Exceptions in Java are events that occur when there is disruption to the normal flow of the program and the null pointer exception is one of these events. The NullPointerException occurs when a reference variable should point to an object but instead it points to null. Before we get into the details thought, it is important to understand reference types and how they work in Java.
What are reference types?
Consider the following two lines:
The first line declares a variable num with an Integer reference type. It does not contain a value yet; it is simply a pointer that points to nothing (null). Null indicates the absence of a value.
In the second line, the new keyword is used to create an object of type Integer and the num reference variable is instructed to point to it (it no longer points to null).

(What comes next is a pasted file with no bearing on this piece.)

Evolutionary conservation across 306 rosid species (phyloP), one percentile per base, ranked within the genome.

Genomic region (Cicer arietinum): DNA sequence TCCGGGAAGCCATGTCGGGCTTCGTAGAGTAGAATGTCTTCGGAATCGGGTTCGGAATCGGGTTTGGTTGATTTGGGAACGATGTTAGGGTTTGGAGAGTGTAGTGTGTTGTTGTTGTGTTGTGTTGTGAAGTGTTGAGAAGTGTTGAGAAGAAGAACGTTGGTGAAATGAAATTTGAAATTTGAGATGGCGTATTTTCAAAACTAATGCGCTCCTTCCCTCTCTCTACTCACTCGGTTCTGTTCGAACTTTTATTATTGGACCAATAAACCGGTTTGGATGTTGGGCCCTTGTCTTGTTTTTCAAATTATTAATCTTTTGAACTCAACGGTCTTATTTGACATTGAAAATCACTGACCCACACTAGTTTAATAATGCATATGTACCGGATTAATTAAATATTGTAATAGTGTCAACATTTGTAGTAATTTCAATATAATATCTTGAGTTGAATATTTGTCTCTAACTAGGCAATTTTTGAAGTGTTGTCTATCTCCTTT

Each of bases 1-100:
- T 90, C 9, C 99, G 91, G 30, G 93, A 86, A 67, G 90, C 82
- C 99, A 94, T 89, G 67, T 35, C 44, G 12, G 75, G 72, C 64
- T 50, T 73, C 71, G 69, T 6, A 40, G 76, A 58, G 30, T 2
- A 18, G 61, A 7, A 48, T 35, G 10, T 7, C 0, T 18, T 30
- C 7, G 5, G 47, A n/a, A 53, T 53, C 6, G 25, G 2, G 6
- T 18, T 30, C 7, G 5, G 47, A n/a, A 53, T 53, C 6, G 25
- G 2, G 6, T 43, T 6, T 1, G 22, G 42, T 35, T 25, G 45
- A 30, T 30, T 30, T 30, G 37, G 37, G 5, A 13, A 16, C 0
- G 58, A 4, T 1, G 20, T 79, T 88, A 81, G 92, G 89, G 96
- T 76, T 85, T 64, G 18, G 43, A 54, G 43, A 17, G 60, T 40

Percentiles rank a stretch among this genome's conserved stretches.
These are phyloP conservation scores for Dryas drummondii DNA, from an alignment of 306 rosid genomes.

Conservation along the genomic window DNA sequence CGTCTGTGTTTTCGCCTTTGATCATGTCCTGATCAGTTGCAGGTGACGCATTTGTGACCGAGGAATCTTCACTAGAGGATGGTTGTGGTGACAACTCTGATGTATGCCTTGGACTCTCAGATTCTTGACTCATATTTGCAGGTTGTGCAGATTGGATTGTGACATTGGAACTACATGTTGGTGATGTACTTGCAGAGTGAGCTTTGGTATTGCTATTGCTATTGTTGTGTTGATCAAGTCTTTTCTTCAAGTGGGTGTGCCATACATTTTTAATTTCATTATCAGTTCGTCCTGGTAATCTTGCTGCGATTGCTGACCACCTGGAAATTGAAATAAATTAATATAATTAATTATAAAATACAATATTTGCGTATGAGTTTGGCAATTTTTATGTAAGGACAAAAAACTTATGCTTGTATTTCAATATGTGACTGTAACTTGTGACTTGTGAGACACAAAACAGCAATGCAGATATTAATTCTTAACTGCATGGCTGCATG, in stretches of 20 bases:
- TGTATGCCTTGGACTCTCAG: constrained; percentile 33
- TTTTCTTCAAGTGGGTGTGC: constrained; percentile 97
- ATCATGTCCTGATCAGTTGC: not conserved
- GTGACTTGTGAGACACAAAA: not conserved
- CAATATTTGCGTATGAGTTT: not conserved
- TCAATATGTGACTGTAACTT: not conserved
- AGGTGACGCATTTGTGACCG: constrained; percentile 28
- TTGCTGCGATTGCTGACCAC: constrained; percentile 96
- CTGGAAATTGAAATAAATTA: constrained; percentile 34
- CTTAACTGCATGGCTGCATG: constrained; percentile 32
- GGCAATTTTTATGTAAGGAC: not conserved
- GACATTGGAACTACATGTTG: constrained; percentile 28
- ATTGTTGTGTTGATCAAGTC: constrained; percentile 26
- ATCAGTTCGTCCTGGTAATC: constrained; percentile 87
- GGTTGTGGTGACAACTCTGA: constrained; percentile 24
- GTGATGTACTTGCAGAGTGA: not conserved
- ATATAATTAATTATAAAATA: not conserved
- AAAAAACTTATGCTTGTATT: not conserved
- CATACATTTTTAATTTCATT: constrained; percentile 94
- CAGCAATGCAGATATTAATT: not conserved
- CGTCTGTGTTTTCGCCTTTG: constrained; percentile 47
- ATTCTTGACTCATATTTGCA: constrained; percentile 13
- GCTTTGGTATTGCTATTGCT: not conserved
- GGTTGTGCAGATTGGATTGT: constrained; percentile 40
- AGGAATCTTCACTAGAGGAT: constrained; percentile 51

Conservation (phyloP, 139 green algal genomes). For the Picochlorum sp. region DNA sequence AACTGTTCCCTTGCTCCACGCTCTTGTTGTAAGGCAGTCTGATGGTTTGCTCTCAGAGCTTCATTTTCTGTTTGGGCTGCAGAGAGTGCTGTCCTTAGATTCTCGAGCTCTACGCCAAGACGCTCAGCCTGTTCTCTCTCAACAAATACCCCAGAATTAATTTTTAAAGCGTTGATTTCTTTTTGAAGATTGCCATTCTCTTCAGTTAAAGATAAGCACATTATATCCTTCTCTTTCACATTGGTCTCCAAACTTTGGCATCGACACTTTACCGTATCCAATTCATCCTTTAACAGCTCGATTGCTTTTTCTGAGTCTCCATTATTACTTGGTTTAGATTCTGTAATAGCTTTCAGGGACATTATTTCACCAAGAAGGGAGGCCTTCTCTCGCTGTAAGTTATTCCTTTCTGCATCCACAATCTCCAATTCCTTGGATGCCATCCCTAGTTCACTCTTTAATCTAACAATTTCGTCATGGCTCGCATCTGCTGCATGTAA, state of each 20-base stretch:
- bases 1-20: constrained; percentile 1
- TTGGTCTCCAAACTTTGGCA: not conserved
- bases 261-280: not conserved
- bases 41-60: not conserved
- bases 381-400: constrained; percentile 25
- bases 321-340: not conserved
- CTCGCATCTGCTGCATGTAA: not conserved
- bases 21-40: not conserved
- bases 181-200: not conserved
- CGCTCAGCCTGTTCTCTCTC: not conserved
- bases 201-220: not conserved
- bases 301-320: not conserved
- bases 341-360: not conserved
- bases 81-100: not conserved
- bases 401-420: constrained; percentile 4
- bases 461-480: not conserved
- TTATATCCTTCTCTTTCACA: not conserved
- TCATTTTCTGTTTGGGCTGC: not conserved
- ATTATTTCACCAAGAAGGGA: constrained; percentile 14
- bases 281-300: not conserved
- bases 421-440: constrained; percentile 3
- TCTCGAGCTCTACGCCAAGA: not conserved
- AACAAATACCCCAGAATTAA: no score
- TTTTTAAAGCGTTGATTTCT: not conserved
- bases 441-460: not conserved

Note: Do not confuse Integer and int; these are completely different. An Integer is a reference type and an int is a primitive type. Integer is a class which “wraps” the value of a primitive type in an object.
Therefore, reference types in Java hold references (or pointers) to objects and provide a way to access objects in memory.
What causes a NullPointerException?
A NullPointerException occurs when a reference variable was declared and is trying to be used by the program but doesn’t point to anything (points to null). When a variable is being used, it is being dereferenced (typically using the . (dot) to access a method or a field of the object or using the [#] to index an array).
Note: Dereferencing simply means that the memory location the reference variable points to is being accessed.
During dereferencing, if the object is not found because the variable points to null, a NullPointerException occurs.